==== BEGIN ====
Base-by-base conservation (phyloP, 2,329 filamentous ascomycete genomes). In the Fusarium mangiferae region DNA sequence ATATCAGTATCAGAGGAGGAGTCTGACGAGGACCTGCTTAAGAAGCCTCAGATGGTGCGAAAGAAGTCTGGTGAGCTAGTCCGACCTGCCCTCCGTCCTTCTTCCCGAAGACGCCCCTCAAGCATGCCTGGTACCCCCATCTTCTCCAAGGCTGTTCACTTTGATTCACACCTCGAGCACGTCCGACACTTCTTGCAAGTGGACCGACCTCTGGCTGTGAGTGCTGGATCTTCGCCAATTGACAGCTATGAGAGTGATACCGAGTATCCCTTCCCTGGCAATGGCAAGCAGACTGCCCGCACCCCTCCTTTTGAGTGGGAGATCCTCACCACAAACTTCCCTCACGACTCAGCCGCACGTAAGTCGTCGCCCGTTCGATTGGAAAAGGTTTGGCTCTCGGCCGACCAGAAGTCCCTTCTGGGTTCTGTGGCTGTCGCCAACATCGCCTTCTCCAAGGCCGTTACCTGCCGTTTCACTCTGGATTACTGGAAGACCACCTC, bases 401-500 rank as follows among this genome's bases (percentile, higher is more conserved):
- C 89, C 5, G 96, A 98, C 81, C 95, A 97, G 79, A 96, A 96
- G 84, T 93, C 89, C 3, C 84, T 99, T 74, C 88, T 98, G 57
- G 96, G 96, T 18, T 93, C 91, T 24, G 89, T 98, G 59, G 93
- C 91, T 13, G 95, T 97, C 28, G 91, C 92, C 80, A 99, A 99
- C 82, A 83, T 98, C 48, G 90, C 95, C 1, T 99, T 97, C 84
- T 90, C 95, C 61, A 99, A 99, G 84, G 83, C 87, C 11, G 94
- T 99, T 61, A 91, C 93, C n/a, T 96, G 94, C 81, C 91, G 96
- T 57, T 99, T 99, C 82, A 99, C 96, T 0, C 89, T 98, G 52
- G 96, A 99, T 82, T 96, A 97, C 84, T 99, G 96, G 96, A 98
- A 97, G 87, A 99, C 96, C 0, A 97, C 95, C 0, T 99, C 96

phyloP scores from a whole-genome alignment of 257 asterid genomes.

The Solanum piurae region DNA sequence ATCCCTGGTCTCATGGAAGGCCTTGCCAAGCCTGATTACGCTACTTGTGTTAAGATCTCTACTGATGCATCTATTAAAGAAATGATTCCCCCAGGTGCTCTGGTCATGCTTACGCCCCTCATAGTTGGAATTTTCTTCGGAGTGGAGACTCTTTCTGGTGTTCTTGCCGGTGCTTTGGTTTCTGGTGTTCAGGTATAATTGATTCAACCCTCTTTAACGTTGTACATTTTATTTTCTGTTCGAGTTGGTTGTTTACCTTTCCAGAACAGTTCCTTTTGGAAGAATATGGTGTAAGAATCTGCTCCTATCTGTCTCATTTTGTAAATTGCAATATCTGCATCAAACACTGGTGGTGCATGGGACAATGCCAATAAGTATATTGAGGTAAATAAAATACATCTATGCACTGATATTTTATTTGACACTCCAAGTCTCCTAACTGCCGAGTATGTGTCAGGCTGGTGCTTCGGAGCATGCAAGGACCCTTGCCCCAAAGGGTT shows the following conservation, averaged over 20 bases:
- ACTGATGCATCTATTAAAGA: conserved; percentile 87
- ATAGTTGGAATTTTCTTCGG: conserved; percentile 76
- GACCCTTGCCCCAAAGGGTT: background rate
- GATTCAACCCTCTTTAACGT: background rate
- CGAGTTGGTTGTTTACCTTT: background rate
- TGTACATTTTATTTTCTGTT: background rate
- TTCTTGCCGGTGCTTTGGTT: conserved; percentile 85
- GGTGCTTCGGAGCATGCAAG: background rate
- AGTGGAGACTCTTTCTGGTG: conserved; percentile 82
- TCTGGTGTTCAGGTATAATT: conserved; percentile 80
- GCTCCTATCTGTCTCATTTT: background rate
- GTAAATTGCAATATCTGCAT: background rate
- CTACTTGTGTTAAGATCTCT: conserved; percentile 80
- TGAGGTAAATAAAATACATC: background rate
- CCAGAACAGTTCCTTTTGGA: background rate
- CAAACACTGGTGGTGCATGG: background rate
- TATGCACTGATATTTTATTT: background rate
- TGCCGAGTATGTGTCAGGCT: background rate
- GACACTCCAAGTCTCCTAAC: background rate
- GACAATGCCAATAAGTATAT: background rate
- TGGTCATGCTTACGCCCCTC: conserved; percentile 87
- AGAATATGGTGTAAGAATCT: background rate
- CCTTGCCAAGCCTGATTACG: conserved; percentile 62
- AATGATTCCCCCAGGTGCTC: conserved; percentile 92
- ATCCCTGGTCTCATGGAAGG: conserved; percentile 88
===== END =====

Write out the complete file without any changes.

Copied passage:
Base-by-base conservation (phyloP, 2,329 filamentous ascomycete genomes). In the Fusarium mangiferae region DNA sequence ATATCAGTATCAGAGGAGGAGTCTGACGAGGACCTGCTTAAGAAGCCTCAGATGGTGCGAAAGAAGTCTGGTGAGCTAGTCCGACCTGCCCTCCGTCCTTCTTCCCGAAGACGCCCCTCAAGCATGCCTGGTACCCCCATCTTCTCCAAGGCTGTTCACTTTGATTCACACCTCGAGCACGTCCGACACTTCTTGCAAGTGGACCGACCTCTGGCTGTGAGTGCTGGATCTTCGCCAATTGACAGCTATGAGAGTGATACCGAGTATCCCTTCCCTGGCAATGGCAAGCAGACTGCCCGCACCCCTCCTTTTGAGTGGGAGATCCTCACCACAAACTTCCCTCACGACTCAGCCGCACGTAAGTCGTCGCCCGTTCGATTGGAAAAGGTTTGGCTCTCGGCCGACCAGAAGTCCCTTCTGGGTTCTGTGGCTGTCGCCAACATCGCCTTCTCCAAGGCCGTTACCTGCCGTTTCACTCTGGATTACTGGAAGACCACCTC, bases 401-500 rank as follows among this genome's bases (percentile, higher is more conserved):
- C 89, C 5, G 96, A 98, C 81, C 95, A 97, G 79, A 96, A 96
- G 84, T 93, C 89, C 3, C 84, T 99, T 74, C 88, T 98, G 57
- G 96, G 96, T 18, T 93, C 91, T 24, G 89, T 98, G 59, G 93
- C 91, T 13, G 95, T 97, C 28, G 91, C 92, C 80, A 99, A 99
- C 82, A 83, T 98, C 48, G 90, C 95, C 1, T 99, T 97, C 84
- T 90, C 95, C 61, A 99, A 99, G 84, G 83, C 87, C 11, G 94
- T 99, T 61, A 91, C 93, C n/a, T 96, G 94, C 81, C 91, G 96
- T 57, T 99, T 99, C 82, A 99, C 96, T 0, C 89, T 98, G 52
- G 96, A 99, T 82, T 96, A 97, C 84, T 99, G 96, G 96, A 98
- A 97, G 87, A 99, C 96, C 0, A 97, C 95, C 0, T 99, C 96

phyloP scores from a whole-genome alignment of 257 asterid genomes.

The Solanum piurae region DNA sequence ATCCCTGGTCTCATGGAAGGCCTTGCCAAGCCTGATTACGCTACTTGTGTTAAGATCTCTACTGATGCATCTATTAAAGAAATGATTCCCCCAGGTGCTCTGGTCATGCTTACGCCCCTCATAGTTGGAATTTTCTTCGGAGTGGAGACTCTTTCTGGTGTTCTTGCCGGTGCTTTGGTTTCTGGTGTTCAGGTATAATTGATTCAACCCTCTTTAACGTTGTACATTTTATTTTCTGTTCGAGTTGGTTGTTTACCTTTCCAGAACAGTTCCTTTTGGAAGAATATGGTGTAAGAATCTGCTCCTATCTGTCTCATTTTGTAAATTGCAATATCTGCATCAAACACTGGTGGTGCATGGGACAATGCCAATAAGTATATTGAGGTAAATAAAATACATCTATGCACTGATATTTTATTTGACACTCCAAGTCTCCTAACTGCCGAGTATGTGTCAGGCTGGTGCTTCGGAGCATGCAAGGACCCTTGCCCCAAAGGGTT shows the following conservation, averaged over 20 bases:
- ACTGATGCATCTATTAAAGA: conserved; percentile 87
- ATAGTTGGAATTTTCTTCGG: conserved; percentile 76
- GACCCTTGCCCCAAAGGGTT: background rate
- GATTCAACCCTCTTTAACGT: background rate
- CGAGTTGGTTGTTTACCTTT: background rate
- TGTACATTTTATTTTCTGTT: background rate
- TTCTTGCCGGTGCTTTGGTT: conserved; percentile 85
- GGTGCTTCGGAGCATGCAAG: background rate
- AGTGGAGACTCTTTCTGGTG: conserved; percentile 82
- TCTGGTGTTCAGGTATAATT: conserved; percentile 80
- GCTCCTATCTGTCTCATTTT: background rate
- GTAAATTGCAATATCTGCAT: background rate
- CTACTTGTGTTAAGATCTCT: conserved; percentile 80
- TGAGGTAAATAAAATACATC: background rate
- CCAGAACAGTTCCTTTTGGA: background rate
- CAAACACTGGTGGTGCATGG: background rate
- TATGCACTGATATTTTATTT: background rate
- TGCCGAGTATGTGTCAGGCT: background rate
- GACACTCCAAGTCTCCTAAC: background rate
- GACAATGCCAATAAGTATAT: background rate
- TGGTCATGCTTACGCCCCTC: conserved; percentile 87
- AGAATATGGTGTAAGAATCT: background rate
- CCTTGCCAAGCCTGATTACG: conserved; percentile 62
- AATGATTCCCCCAGGTGCTC: conserved; percentile 92
- ATCCCTGGTCTCATGGAAGG: conserved; percentile 88